Philadelphia quarterback Donovan McNabb recently struck a chord with Philly fans by claiming he had a "great" 2008 season. Undoubtedly, some might cite the incident of not knowing that games could end in ties as evidence to the contrary. However, the Philadelphia Inquirer spoke with famous sport psychologist Bob Rotella to get a different interpretation.
Rotella's take was simple: "The great ones have instant amnesia - no matter what just happened, they're able to pull out the positive." Rotella, who has worked numerous pro kickers (who, for obvious reasons, have to have a short memory) and championship golfers Trevor Immelman and Padraig Harrington, goes on to describe a common practice of Tiger Woods: When answering a question about his drives being off line that day, he "talks about how good his course management was, how good he was putting it."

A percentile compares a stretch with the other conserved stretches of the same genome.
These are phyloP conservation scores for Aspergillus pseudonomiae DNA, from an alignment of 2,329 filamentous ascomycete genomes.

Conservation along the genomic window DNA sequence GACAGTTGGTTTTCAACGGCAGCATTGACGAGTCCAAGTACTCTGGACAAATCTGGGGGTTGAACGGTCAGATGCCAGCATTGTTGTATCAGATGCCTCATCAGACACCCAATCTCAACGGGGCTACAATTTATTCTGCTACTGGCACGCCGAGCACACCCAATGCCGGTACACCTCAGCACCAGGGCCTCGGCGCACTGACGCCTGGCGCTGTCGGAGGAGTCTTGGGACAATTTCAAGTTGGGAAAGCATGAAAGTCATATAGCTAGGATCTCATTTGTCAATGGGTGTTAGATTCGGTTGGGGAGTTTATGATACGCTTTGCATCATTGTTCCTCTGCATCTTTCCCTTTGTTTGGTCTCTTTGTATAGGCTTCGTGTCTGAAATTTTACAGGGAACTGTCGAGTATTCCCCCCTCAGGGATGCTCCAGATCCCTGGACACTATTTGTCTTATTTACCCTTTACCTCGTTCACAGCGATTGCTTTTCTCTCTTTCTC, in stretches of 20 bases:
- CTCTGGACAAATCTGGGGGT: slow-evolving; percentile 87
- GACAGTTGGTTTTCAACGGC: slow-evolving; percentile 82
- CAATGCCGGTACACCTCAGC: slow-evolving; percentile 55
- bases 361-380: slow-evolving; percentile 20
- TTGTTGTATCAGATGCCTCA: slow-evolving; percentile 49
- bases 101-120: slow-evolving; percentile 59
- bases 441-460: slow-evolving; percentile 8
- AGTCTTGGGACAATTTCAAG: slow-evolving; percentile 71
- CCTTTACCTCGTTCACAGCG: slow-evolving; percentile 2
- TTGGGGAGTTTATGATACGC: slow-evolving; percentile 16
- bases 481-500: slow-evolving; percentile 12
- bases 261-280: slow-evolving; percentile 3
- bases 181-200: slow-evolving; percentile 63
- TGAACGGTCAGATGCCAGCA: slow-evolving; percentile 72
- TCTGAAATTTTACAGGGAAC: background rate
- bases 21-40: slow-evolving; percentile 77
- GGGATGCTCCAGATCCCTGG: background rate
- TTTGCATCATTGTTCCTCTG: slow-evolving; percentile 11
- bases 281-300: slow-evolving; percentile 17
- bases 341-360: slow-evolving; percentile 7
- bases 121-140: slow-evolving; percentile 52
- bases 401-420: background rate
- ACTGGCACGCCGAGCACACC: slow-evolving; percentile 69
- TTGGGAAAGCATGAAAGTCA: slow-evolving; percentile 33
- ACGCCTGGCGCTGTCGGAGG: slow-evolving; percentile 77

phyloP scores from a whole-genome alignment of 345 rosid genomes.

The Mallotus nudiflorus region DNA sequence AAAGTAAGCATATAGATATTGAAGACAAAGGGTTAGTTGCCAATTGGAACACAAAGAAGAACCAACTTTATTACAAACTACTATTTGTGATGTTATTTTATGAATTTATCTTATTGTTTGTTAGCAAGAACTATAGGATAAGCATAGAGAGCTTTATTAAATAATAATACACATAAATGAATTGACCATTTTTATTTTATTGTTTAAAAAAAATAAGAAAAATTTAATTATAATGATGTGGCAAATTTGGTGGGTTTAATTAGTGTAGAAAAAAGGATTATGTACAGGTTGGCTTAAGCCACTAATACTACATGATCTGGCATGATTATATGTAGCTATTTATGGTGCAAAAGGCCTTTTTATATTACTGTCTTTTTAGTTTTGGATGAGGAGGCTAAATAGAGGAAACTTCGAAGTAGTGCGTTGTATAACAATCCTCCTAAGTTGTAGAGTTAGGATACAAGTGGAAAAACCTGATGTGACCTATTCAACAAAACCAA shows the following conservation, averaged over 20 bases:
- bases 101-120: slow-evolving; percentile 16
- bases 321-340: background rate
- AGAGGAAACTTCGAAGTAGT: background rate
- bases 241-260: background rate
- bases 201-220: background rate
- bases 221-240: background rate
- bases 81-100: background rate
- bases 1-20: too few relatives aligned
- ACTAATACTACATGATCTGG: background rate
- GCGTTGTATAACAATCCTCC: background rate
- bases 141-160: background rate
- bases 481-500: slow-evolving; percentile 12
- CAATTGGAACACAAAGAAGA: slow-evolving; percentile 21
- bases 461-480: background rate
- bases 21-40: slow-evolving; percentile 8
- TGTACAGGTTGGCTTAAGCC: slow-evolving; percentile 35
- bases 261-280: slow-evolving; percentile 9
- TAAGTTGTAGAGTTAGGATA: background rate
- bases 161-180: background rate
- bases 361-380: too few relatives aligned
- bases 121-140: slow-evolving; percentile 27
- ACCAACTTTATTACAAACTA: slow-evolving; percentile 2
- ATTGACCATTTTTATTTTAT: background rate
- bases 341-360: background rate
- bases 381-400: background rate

Of course, it's not that poor performances or mistakes aren't filed into memory for later points of improvement. The important point here is that mentally tough athletes primarily focus on positive performances, both to build confidence and to use as examples for positive self-talk and visualizations later on.
While it seems obvious, the values of focusing on the positive cannot be overstated. A focus on negative events can lead to negative self-talk and excessive anxiety in future performances. However, by staying focused on the positive from a competition or a season, we can come away with a sense of accomplishment, pride, and use the experience to motivate us in the future.
Check out the whole Inquirer report here.